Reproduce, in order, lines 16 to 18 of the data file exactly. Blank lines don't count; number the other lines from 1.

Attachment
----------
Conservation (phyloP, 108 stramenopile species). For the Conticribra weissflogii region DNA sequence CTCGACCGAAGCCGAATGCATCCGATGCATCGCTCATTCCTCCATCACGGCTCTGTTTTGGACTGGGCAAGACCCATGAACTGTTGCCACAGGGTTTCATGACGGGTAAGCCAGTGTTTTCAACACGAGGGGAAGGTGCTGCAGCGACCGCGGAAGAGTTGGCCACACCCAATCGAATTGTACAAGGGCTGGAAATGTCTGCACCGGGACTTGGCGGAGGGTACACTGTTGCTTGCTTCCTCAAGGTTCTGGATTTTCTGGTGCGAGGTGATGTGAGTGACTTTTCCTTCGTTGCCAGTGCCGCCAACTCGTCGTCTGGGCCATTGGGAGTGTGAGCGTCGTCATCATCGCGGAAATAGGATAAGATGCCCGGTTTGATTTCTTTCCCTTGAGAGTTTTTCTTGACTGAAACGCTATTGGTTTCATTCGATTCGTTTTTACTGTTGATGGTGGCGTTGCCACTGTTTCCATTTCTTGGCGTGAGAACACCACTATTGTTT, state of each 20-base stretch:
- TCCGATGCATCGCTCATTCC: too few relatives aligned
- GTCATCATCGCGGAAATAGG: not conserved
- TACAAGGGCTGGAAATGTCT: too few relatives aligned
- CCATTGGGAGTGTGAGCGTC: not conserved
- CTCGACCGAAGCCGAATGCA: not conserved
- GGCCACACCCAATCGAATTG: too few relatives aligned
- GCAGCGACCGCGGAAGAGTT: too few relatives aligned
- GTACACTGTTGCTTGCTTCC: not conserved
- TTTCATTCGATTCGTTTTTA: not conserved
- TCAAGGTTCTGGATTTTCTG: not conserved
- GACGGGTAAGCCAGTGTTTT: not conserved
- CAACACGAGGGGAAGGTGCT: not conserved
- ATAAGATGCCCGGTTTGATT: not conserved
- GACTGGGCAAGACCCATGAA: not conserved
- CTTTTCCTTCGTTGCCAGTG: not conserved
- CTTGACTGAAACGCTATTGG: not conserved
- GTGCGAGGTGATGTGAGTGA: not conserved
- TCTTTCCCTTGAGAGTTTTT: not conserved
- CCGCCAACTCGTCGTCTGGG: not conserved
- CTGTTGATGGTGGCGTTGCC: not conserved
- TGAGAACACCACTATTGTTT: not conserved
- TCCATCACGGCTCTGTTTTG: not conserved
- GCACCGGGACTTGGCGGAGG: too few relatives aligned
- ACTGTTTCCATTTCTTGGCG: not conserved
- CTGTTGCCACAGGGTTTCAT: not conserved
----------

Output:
- CTTTTCCTTCGTTGCCAGTG: not conserved
- CTTGACTGAAACGCTATTGG: not conserved
- GTGCGAGGTGATGTGAGTGA: not conserved